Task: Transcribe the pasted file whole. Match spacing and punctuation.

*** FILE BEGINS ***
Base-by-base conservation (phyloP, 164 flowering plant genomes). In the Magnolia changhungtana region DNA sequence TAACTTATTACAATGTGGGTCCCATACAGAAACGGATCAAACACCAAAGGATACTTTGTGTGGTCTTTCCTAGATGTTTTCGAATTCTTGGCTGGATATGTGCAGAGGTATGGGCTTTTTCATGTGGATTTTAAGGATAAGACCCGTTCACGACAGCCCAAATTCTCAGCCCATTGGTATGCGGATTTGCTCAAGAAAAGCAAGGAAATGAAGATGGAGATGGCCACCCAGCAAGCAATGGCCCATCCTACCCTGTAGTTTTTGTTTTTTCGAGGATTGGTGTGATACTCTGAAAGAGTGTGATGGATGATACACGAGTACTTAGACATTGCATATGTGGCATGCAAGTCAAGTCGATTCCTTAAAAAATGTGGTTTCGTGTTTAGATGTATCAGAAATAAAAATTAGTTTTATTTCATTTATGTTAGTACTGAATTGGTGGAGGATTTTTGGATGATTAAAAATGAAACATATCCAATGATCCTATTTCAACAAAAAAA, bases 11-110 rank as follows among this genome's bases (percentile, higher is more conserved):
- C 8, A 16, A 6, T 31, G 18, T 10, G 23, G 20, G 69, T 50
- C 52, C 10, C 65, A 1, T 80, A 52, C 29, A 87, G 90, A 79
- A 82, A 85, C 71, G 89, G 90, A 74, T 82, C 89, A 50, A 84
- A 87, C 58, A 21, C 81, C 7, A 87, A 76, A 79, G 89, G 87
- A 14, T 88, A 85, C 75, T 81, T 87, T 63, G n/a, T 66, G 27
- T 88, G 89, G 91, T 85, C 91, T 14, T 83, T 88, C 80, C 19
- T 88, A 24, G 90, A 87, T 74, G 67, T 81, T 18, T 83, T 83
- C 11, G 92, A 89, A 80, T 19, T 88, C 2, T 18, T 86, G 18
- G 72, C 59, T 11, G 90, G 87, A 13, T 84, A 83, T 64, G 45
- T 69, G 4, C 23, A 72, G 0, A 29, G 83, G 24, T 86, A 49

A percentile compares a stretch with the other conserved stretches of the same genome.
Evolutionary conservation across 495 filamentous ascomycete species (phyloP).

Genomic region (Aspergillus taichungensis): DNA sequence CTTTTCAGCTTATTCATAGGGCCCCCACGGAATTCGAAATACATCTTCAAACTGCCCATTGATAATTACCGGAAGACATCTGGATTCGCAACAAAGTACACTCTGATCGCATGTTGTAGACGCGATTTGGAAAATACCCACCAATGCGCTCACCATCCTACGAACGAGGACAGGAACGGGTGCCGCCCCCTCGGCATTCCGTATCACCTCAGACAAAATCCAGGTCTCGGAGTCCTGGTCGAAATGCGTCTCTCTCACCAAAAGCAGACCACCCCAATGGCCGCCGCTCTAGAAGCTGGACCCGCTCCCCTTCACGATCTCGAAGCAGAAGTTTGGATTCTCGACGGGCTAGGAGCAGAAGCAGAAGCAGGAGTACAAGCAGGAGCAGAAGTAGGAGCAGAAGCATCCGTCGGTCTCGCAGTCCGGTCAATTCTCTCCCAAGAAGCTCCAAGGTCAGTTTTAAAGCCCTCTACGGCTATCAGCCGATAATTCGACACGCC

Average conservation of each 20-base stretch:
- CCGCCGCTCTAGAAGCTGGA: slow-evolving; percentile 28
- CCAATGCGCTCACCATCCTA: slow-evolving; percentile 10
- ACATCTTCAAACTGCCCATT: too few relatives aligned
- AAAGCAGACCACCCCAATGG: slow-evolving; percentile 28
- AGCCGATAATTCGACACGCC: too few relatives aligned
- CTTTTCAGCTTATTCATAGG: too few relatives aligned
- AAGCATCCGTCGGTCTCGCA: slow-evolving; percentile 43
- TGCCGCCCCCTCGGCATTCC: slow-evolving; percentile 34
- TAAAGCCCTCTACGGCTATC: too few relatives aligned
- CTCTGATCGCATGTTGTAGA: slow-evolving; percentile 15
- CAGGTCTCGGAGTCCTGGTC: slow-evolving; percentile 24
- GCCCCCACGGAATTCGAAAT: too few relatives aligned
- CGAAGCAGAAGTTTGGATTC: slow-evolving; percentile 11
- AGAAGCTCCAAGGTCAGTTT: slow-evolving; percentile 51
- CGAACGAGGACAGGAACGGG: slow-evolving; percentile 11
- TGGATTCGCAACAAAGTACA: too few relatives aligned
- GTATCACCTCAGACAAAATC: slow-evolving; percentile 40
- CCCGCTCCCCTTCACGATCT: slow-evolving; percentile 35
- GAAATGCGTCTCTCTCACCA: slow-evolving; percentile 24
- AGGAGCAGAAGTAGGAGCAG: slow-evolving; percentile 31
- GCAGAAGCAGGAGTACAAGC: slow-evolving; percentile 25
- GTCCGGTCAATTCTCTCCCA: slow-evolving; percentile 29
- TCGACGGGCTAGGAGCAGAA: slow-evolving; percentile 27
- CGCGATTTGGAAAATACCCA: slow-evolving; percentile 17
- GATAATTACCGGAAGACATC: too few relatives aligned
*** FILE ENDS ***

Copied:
Base-by-base conservation (phyloP, 164 flowering plant genomes). In the Magnolia changhungtana region DNA sequence TAACTTATTACAATGTGGGTCCCATACAGAAACGGATCAAACACCAAAGGATACTTTGTGTGGTCTTTCCTAGATGTTTTCGAATTCTTGGCTGGATATGTGCAGAGGTATGGGCTTTTTCATGTGGATTTTAAGGATAAGACCCGTTCACGACAGCCCAAATTCTCAGCCCATTGGTATGCGGATTTGCTCAAGAAAAGCAAGGAAATGAAGATGGAGATGGCCACCCAGCAAGCAATGGCCCATCCTACCCTGTAGTTTTTGTTTTTTCGAGGATTGGTGTGATACTCTGAAAGAGTGTGATGGATGATACACGAGTACTTAGACATTGCATATGTGGCATGCAAGTCAAGTCGATTCCTTAAAAAATGTGGTTTCGTGTTTAGATGTATCAGAAATAAAAATTAGTTTTATTTCATTTATGTTAGTACTGAATTGGTGGAGGATTTTTGGATGATTAAAAATGAAACATATCCAATGATCCTATTTCAACAAAAAAA, bases 11-110 rank as follows among this genome's bases (percentile, higher is more conserved):
- C 8, A 16, A 6, T 31, G 18, T 10, G 23, G 20, G 69, T 50
- C 52, C 10, C 65, A 1, T 80, A 52, C 29, A 87, G 90, A 79
- A 82, A 85, C 71, G 89, G 90, A 74, T 82, C 89, A 50, A 84
- A 87, C 58, A 21, C 81, C 7, A 87, A 76, A 79, G 89, G 87
- A 14, T 88, A 85, C 75, T 81, T 87, T 63, G n/a, T 66, G 27
- T 88, G 89, G 91, T 85, C 91, T 14, T 83, T 88, C 80, C 19
- T 88, A 24, G 90, A 87, T 74, G 67, T 81, T 18, T 83, T 83
- C 11, G 92, A 89, A 80, T 19, T 88, C 2, T 18, T 86, G 18
- G 72, C 59, T 11, G 90, G 87, A 13, T 84, A 83, T 64, G 45
- T 69, G 4, C 23, A 72, G 0, A 29, G 83, G 24, T 86, A 49

A percentile compares a stretch with the other conserved stretches of the same genome.
Evolutionary conservation across 495 filamentous ascomycete species (phyloP).

Genomic region (Aspergillus taichungensis): DNA sequence CTTTTCAGCTTATTCATAGGGCCCCCACGGAATTCGAAATACATCTTCAAACTGCCCATTGATAATTACCGGAAGACATCTGGATTCGCAACAAAGTACACTCTGATCGCATGTTGTAGACGCGATTTGGAAAATACCCACCAATGCGCTCACCATCCTACGAACGAGGACAGGAACGGGTGCCGCCCCCTCGGCATTCCGTATCACCTCAGACAAAATCCAGGTCTCGGAGTCCTGGTCGAAATGCGTCTCTCTCACCAAAAGCAGACCACCCCAATGGCCGCCGCTCTAGAAGCTGGACCCGCTCCCCTTCACGATCTCGAAGCAGAAGTTTGGATTCTCGACGGGCTAGGAGCAGAAGCAGAAGCAGGAGTACAAGCAGGAGCAGAAGTAGGAGCAGAAGCATCCGTCGGTCTCGCAGTCCGGTCAATTCTCTCCCAAGAAGCTCCAAGGTCAGTTTTAAAGCCCTCTACGGCTATCAGCCGATAATTCGACACGCC

Average conservation of each 20-base stretch:
- CCGCCGCTCTAGAAGCTGGA: slow-evolving; percentile 28
- CCAATGCGCTCACCATCCTA: slow-evolving; percentile 10
- ACATCTTCAAACTGCCCATT: too few relatives aligned
- AAAGCAGACCACCCCAATGG: slow-evolving; percentile 28
- AGCCGATAATTCGACACGCC: too few relatives aligned
- CTTTTCAGCTTATTCATAGG: too few relatives aligned
- AAGCATCCGTCGGTCTCGCA: slow-evolving; percentile 43
- TGCCGCCCCCTCGGCATTCC: slow-evolving; percentile 34
- TAAAGCCCTCTACGGCTATC: too few relatives aligned
- CTCTGATCGCATGTTGTAGA: slow-evolving; percentile 15
- CAGGTCTCGGAGTCCTGGTC: slow-evolving; percentile 24
- GCCCCCACGGAATTCGAAAT: too few relatives aligned
- CGAAGCAGAAGTTTGGATTC: slow-evolving; percentile 11
- AGAAGCTCCAAGGTCAGTTT: slow-evolving; percentile 51
- CGAACGAGGACAGGAACGGG: slow-evolving; percentile 11
- TGGATTCGCAACAAAGTACA: too few relatives aligned
- GTATCACCTCAGACAAAATC: slow-evolving; percentile 40
- CCCGCTCCCCTTCACGATCT: slow-evolving; percentile 35
- GAAATGCGTCTCTCTCACCA: slow-evolving; percentile 24
- AGGAGCAGAAGTAGGAGCAG: slow-evolving; percentile 31
- GCAGAAGCAGGAGTACAAGC: slow-evolving; percentile 25
- GTCCGGTCAATTCTCTCCCA: slow-evolving; percentile 29
- TCGACGGGCTAGGAGCAGAA: slow-evolving; percentile 27
- CGCGATTTGGAAAATACCCA: slow-evolving; percentile 17
- GATAATTACCGGAAGACATC: too few relatives aligned